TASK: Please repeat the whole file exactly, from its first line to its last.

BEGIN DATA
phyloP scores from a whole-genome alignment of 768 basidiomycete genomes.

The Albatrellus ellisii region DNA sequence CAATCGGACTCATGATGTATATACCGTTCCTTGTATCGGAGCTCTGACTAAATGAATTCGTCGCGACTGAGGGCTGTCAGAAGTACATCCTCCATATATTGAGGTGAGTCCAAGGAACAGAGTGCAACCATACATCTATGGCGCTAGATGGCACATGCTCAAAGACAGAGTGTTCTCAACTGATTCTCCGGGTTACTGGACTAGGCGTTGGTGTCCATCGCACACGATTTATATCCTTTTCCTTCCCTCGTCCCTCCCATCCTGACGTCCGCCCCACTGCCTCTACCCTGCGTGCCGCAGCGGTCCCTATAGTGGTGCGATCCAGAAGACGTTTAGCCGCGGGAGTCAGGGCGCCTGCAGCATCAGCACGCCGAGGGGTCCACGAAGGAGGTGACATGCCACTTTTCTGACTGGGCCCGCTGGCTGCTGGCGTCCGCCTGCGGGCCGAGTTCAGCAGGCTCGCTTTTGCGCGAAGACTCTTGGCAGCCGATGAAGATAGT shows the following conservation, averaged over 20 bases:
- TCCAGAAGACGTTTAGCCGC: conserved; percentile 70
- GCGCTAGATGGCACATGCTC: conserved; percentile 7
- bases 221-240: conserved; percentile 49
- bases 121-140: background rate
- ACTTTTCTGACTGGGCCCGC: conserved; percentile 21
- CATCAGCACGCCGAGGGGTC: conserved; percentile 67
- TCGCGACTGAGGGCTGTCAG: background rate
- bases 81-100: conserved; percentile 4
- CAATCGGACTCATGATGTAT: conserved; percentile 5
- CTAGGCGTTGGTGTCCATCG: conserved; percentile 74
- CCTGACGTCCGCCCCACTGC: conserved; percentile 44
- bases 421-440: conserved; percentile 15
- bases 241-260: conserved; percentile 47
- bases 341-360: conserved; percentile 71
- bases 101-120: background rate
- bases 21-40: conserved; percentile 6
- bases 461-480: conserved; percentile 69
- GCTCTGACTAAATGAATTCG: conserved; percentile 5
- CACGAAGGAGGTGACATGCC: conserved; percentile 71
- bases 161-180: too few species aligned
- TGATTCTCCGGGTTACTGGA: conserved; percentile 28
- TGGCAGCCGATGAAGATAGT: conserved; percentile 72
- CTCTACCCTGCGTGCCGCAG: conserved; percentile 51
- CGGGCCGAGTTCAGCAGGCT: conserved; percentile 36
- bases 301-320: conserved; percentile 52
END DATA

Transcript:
phyloP scores from a whole-genome alignment of 768 basidiomycete genomes.

The Albatrellus ellisii region DNA sequence CAATCGGACTCATGATGTATATACCGTTCCTTGTATCGGAGCTCTGACTAAATGAATTCGTCGCGACTGAGGGCTGTCAGAAGTACATCCTCCATATATTGAGGTGAGTCCAAGGAACAGAGTGCAACCATACATCTATGGCGCTAGATGGCACATGCTCAAAGACAGAGTGTTCTCAACTGATTCTCCGGGTTACTGGACTAGGCGTTGGTGTCCATCGCACACGATTTATATCCTTTTCCTTCCCTCGTCCCTCCCATCCTGACGTCCGCCCCACTGCCTCTACCCTGCGTGCCGCAGCGGTCCCTATAGTGGTGCGATCCAGAAGACGTTTAGCCGCGGGAGTCAGGGCGCCTGCAGCATCAGCACGCCGAGGGGTCCACGAAGGAGGTGACATGCCACTTTTCTGACTGGGCCCGCTGGCTGCTGGCGTCCGCCTGCGGGCCGAGTTCAGCAGGCTCGCTTTTGCGCGAAGACTCTTGGCAGCCGATGAAGATAGT shows the following conservation, averaged over 20 bases:
- TCCAGAAGACGTTTAGCCGC: conserved; percentile 70
- GCGCTAGATGGCACATGCTC: conserved; percentile 7
- bases 221-240: conserved; percentile 49
- bases 121-140: background rate
- ACTTTTCTGACTGGGCCCGC: conserved; percentile 21
- CATCAGCACGCCGAGGGGTC: conserved; percentile 67
- TCGCGACTGAGGGCTGTCAG: background rate
- bases 81-100: conserved; percentile 4
- CAATCGGACTCATGATGTAT: conserved; percentile 5
- CTAGGCGTTGGTGTCCATCG: conserved; percentile 74
- CCTGACGTCCGCCCCACTGC: conserved; percentile 44
- bases 421-440: conserved; percentile 15
- bases 241-260: conserved; percentile 47
- bases 341-360: conserved; percentile 71
- bases 101-120: background rate
- bases 21-40: conserved; percentile 6
- bases 461-480: conserved; percentile 69
- GCTCTGACTAAATGAATTCG: conserved; percentile 5
- CACGAAGGAGGTGACATGCC: conserved; percentile 71
- bases 161-180: too few species aligned
- TGATTCTCCGGGTTACTGGA: conserved; percentile 28
- TGGCAGCCGATGAAGATAGT: conserved; percentile 72
- CTCTACCCTGCGTGCCGCAG: conserved; percentile 51
- CGGGCCGAGTTCAGCAGGCT: conserved; percentile 36
- bases 301-320: conserved; percentile 52